If you really care that Beyonce gave her man a Bugatti Veyron for Christmas, read the post we published this morning. If you want a good year-end deal on any of four excellent cars under $25,000, read this one.
For some holiday extravagance, we included the BMW M3 (above), which, at around $58,000 for the coupe, is probably the best bargain in the sports-car world.
From now until the end of December, you will find dealers looking to unload their inventory of 2010 models—and in some cases 2009 leftovers—selling them at up to 7 percent off MSRP. Add to that some worthwhile factory rebates and incentives, and if you’ve got decent credit, now may be the time to make yourself feel like a celebrity.
The Chevrolet Cruze we wrote about in September has the lowest price (starting at $16,275) of any good compact, and it includes a bunch of standard equipment that most other makes charge extra for. With good looks and fuel economy, this car should be a winner for GM. No year-end rebates, but you can get 2.9 percent financing for 24-48 months.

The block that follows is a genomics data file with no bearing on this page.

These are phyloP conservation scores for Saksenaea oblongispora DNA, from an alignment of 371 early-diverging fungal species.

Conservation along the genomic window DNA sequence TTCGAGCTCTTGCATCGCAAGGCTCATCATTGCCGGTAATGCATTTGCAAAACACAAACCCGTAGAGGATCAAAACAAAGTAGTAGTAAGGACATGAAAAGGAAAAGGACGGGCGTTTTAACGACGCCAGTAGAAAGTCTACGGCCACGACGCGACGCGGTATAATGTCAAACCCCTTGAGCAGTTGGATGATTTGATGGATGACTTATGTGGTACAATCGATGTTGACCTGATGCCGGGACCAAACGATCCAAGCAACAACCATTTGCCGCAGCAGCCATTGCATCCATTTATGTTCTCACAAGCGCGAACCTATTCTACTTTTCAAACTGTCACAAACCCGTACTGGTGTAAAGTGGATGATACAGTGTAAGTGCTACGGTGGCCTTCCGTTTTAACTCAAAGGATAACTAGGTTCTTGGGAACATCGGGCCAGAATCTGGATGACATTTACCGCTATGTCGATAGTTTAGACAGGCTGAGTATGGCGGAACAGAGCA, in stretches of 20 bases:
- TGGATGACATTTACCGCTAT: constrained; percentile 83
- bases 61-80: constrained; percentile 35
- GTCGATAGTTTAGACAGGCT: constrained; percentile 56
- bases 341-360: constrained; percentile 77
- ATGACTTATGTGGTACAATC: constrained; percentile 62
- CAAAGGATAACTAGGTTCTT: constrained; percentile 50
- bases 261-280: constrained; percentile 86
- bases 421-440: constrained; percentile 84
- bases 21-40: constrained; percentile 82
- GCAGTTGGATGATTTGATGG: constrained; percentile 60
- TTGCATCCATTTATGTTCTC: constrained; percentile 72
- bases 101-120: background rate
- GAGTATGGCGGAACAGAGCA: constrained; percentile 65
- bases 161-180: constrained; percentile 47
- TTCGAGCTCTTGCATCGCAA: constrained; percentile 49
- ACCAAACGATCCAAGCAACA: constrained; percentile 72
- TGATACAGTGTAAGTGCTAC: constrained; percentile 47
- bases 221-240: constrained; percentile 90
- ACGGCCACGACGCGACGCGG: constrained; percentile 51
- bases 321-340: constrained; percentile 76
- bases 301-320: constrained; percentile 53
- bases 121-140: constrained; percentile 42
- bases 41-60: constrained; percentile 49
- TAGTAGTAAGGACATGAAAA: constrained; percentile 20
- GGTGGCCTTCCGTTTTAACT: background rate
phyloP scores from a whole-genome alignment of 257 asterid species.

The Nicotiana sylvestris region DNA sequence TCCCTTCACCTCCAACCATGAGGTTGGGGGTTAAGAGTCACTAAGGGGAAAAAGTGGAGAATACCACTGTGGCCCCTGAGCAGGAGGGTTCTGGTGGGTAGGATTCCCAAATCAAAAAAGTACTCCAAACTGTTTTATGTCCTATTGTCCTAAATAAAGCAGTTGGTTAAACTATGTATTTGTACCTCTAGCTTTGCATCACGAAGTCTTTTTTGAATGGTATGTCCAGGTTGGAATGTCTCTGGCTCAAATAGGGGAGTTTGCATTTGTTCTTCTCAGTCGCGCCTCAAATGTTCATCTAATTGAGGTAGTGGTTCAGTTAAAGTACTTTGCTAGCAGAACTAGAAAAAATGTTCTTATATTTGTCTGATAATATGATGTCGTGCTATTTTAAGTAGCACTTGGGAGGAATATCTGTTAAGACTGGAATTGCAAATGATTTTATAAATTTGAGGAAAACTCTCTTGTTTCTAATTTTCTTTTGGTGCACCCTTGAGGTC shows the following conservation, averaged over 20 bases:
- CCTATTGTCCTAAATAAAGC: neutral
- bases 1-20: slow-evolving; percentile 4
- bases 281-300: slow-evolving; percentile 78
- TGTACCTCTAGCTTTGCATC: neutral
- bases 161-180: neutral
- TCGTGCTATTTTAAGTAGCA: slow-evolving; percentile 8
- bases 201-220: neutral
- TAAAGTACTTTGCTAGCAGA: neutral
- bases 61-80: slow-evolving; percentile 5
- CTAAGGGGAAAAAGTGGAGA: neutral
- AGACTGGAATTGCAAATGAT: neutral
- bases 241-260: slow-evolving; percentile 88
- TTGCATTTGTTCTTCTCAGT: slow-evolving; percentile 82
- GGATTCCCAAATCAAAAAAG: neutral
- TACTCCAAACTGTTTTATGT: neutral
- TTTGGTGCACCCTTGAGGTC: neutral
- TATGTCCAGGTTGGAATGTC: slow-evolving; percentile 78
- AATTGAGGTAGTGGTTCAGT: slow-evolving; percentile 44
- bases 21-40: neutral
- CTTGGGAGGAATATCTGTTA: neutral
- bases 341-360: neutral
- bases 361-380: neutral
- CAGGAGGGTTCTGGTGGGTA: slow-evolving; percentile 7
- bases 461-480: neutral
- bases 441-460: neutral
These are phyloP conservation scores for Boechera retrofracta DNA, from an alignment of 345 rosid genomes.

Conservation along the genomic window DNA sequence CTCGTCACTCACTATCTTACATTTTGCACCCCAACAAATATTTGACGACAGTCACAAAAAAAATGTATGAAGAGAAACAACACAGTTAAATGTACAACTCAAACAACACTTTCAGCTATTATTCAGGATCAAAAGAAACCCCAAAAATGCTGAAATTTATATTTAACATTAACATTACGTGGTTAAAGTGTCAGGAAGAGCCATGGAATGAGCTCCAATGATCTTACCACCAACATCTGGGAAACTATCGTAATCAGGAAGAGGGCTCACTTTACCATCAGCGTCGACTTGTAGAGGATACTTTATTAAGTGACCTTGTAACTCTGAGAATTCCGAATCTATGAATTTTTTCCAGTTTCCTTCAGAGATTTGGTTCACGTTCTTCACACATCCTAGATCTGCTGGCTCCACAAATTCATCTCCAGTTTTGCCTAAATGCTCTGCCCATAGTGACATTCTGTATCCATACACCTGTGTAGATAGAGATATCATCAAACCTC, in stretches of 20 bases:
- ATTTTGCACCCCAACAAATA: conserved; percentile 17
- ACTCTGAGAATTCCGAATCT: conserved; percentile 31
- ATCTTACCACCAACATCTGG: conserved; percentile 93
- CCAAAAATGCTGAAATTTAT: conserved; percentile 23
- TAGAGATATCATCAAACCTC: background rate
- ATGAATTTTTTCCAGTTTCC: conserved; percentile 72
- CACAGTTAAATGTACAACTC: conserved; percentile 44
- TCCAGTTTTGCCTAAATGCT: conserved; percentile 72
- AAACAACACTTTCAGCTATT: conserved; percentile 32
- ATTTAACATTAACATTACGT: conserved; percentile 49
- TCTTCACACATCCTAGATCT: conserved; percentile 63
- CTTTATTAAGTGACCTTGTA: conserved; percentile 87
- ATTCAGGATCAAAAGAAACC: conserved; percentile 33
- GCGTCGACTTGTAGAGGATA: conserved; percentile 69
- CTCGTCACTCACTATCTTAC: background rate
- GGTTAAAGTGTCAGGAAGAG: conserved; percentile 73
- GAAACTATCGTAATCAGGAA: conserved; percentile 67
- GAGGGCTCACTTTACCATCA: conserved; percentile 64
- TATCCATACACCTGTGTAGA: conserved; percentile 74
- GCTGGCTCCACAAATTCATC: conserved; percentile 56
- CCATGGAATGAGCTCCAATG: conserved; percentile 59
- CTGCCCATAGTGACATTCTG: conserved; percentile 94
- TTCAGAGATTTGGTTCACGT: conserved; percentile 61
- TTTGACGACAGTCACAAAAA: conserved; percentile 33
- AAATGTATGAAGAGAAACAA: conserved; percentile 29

The 2010 Volkswagen GTI ($23,465 MSRP) continues and improves upon the hot-hatch formula the company established years ago. It will outperform anything but an all-out sports car, and carry your kids and stuff into the bargain. The 2011 is little changed from the 2010, so get the latter for 2.9 percent money (36-48 months), a $1,000 cash bonus, and some attractive lease offers.
Back in February, we called the 2011 Hyundai Sonata “sleek, attractive, economical, reliable, affordable, and fuel efficient.” It has also been winning a slew of well-deserved awards and accolades. Starting at just over $19,000, the redesigned Sonata can be bought with 2.9 percent financing (up to 60 months) or leased for 36 months at $199/month. Or buy the 2010 car with a nice $2,500 rebate plus $750 bonus cash, at 3.9 percent money (60 months).
The 2010 Mazda5 compact minivan/wagon (3 trims priced from $18,510 to $23,240) is priced right and, even better, year-end deals can get you up to $1,000 in cash rebates. Financing is 2.9 percent for 48 months. More details on this trend-setting car are in our story here.
To bring the holiday spirit to anyone’s jaded automotive soul, test-drive that BMW M3. It is a well-nigh perfectly balanced car with super handling and smooth V8 power. The 2011 car starts at $58,400, and you can buy it with 0.9 percent financing for 24 or 36 months. BMW is also offering the rather more electronic, expensive ($102,100), sport-luxe V10 M6 (right) at the same rate and with a $12,500 “hidden” dealer rebate that may tempt you.
Which of these cars would make your Christmas especially merry?